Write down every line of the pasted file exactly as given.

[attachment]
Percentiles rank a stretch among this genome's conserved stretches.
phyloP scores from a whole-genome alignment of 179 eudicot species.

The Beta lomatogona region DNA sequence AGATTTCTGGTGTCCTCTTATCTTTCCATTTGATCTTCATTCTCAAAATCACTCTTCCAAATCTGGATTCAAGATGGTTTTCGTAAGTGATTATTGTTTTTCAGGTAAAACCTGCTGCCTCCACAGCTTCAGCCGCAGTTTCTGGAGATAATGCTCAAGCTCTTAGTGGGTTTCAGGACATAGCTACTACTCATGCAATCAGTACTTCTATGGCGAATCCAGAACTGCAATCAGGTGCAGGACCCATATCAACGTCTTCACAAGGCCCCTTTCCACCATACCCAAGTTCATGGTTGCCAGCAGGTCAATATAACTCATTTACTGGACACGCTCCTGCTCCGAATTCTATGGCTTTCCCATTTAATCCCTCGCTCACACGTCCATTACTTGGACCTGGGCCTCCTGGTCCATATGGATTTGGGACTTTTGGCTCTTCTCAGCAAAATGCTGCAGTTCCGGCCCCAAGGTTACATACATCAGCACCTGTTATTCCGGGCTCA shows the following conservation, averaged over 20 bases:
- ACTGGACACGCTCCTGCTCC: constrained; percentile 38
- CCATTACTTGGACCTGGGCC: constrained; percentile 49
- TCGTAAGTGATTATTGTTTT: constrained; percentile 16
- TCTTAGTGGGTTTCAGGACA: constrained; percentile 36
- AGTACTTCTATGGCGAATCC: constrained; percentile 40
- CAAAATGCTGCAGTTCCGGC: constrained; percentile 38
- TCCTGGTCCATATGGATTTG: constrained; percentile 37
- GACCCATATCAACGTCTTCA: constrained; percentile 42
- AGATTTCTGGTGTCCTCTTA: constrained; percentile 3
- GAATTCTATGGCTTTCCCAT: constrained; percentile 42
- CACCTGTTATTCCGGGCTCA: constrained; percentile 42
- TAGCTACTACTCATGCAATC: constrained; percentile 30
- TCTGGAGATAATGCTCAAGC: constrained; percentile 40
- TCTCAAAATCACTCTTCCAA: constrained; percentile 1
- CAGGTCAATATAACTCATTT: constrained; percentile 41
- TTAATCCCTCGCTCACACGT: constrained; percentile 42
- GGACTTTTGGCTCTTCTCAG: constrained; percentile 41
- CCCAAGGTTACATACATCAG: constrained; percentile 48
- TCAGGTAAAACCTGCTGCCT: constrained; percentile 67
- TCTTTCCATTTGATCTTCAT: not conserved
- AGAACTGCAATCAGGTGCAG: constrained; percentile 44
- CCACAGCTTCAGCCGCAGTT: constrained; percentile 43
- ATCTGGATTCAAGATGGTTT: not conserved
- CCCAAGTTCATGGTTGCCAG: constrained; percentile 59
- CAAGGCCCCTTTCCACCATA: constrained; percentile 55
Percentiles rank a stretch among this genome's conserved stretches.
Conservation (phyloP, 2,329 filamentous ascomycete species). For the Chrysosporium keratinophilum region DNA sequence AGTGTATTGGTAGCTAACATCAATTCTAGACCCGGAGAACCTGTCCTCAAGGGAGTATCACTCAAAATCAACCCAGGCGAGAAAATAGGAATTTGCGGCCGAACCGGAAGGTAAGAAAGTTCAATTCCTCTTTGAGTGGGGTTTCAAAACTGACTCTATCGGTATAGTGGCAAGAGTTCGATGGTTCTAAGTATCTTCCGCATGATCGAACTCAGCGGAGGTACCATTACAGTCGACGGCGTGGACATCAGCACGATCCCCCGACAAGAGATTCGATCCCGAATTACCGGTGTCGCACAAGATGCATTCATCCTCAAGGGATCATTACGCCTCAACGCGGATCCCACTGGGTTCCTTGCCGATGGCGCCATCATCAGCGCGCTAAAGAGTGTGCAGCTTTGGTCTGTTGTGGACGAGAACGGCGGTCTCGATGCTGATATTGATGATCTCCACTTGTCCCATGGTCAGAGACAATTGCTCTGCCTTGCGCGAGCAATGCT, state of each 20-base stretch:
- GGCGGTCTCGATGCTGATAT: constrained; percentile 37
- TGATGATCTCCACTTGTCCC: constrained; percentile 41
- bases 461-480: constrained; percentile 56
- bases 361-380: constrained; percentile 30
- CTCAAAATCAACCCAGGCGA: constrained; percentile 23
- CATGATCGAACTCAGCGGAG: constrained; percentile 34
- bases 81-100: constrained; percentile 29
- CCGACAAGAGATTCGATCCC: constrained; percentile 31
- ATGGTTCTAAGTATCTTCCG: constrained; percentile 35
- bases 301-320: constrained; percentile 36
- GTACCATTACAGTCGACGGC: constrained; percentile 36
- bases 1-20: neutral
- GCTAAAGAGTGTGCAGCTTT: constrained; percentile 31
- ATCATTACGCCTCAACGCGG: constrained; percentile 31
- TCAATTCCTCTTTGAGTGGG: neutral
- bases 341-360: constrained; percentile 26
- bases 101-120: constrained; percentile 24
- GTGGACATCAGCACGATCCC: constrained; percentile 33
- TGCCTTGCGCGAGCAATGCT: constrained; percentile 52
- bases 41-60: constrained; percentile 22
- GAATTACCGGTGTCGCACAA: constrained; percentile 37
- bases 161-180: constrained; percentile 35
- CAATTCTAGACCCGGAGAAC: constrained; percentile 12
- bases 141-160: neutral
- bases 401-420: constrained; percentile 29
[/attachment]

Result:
Percentiles rank a stretch among this genome's conserved stretches.
phyloP scores from a whole-genome alignment of 179 eudicot species.

The Beta lomatogona region DNA sequence AGATTTCTGGTGTCCTCTTATCTTTCCATTTGATCTTCATTCTCAAAATCACTCTTCCAAATCTGGATTCAAGATGGTTTTCGTAAGTGATTATTGTTTTTCAGGTAAAACCTGCTGCCTCCACAGCTTCAGCCGCAGTTTCTGGAGATAATGCTCAAGCTCTTAGTGGGTTTCAGGACATAGCTACTACTCATGCAATCAGTACTTCTATGGCGAATCCAGAACTGCAATCAGGTGCAGGACCCATATCAACGTCTTCACAAGGCCCCTTTCCACCATACCCAAGTTCATGGTTGCCAGCAGGTCAATATAACTCATTTACTGGACACGCTCCTGCTCCGAATTCTATGGCTTTCCCATTTAATCCCTCGCTCACACGTCCATTACTTGGACCTGGGCCTCCTGGTCCATATGGATTTGGGACTTTTGGCTCTTCTCAGCAAAATGCTGCAGTTCCGGCCCCAAGGTTACATACATCAGCACCTGTTATTCCGGGCTCA shows the following conservation, averaged over 20 bases:
- ACTGGACACGCTCCTGCTCC: constrained; percentile 38
- CCATTACTTGGACCTGGGCC: constrained; percentile 49
- TCGTAAGTGATTATTGTTTT: constrained; percentile 16
- TCTTAGTGGGTTTCAGGACA: constrained; percentile 36
- AGTACTTCTATGGCGAATCC: constrained; percentile 40
- CAAAATGCTGCAGTTCCGGC: constrained; percentile 38
- TCCTGGTCCATATGGATTTG: constrained; percentile 37
- GACCCATATCAACGTCTTCA: constrained; percentile 42
- AGATTTCTGGTGTCCTCTTA: constrained; percentile 3
- GAATTCTATGGCTTTCCCAT: constrained; percentile 42
- CACCTGTTATTCCGGGCTCA: constrained; percentile 42
- TAGCTACTACTCATGCAATC: constrained; percentile 30
- TCTGGAGATAATGCTCAAGC: constrained; percentile 40
- TCTCAAAATCACTCTTCCAA: constrained; percentile 1
- CAGGTCAATATAACTCATTT: constrained; percentile 41
- TTAATCCCTCGCTCACACGT: constrained; percentile 42
- GGACTTTTGGCTCTTCTCAG: constrained; percentile 41
- CCCAAGGTTACATACATCAG: constrained; percentile 48
- TCAGGTAAAACCTGCTGCCT: constrained; percentile 67
- TCTTTCCATTTGATCTTCAT: not conserved
- AGAACTGCAATCAGGTGCAG: constrained; percentile 44
- CCACAGCTTCAGCCGCAGTT: constrained; percentile 43
- ATCTGGATTCAAGATGGTTT: not conserved
- CCCAAGTTCATGGTTGCCAG: constrained; percentile 59
- CAAGGCCCCTTTCCACCATA: constrained; percentile 55
Percentiles rank a stretch among this genome's conserved stretches.
Conservation (phyloP, 2,329 filamentous ascomycete species). For the Chrysosporium keratinophilum region DNA sequence AGTGTATTGGTAGCTAACATCAATTCTAGACCCGGAGAACCTGTCCTCAAGGGAGTATCACTCAAAATCAACCCAGGCGAGAAAATAGGAATTTGCGGCCGAACCGGAAGGTAAGAAAGTTCAATTCCTCTTTGAGTGGGGTTTCAAAACTGACTCTATCGGTATAGTGGCAAGAGTTCGATGGTTCTAAGTATCTTCCGCATGATCGAACTCAGCGGAGGTACCATTACAGTCGACGGCGTGGACATCAGCACGATCCCCCGACAAGAGATTCGATCCCGAATTACCGGTGTCGCACAAGATGCATTCATCCTCAAGGGATCATTACGCCTCAACGCGGATCCCACTGGGTTCCTTGCCGATGGCGCCATCATCAGCGCGCTAAAGAGTGTGCAGCTTTGGTCTGTTGTGGACGAGAACGGCGGTCTCGATGCTGATATTGATGATCTCCACTTGTCCCATGGTCAGAGACAATTGCTCTGCCTTGCGCGAGCAATGCT, state of each 20-base stretch:
- GGCGGTCTCGATGCTGATAT: constrained; percentile 37
- TGATGATCTCCACTTGTCCC: constrained; percentile 41
- bases 461-480: constrained; percentile 56
- bases 361-380: constrained; percentile 30
- CTCAAAATCAACCCAGGCGA: constrained; percentile 23
- CATGATCGAACTCAGCGGAG: constrained; percentile 34
- bases 81-100: constrained; percentile 29
- CCGACAAGAGATTCGATCCC: constrained; percentile 31
- ATGGTTCTAAGTATCTTCCG: constrained; percentile 35
- bases 301-320: constrained; percentile 36
- GTACCATTACAGTCGACGGC: constrained; percentile 36
- bases 1-20: neutral
- GCTAAAGAGTGTGCAGCTTT: constrained; percentile 31
- ATCATTACGCCTCAACGCGG: constrained; percentile 31
- TCAATTCCTCTTTGAGTGGG: neutral
- bases 341-360: constrained; percentile 26
- bases 101-120: constrained; percentile 24
- GTGGACATCAGCACGATCCC: constrained; percentile 33
- TGCCTTGCGCGAGCAATGCT: constrained; percentile 52
- bases 41-60: constrained; percentile 22
- GAATTACCGGTGTCGCACAA: constrained; percentile 37
- bases 161-180: constrained; percentile 35
- CAATTCTAGACCCGGAGAAC: constrained; percentile 12
- bases 141-160: neutral
- bases 401-420: constrained; percentile 29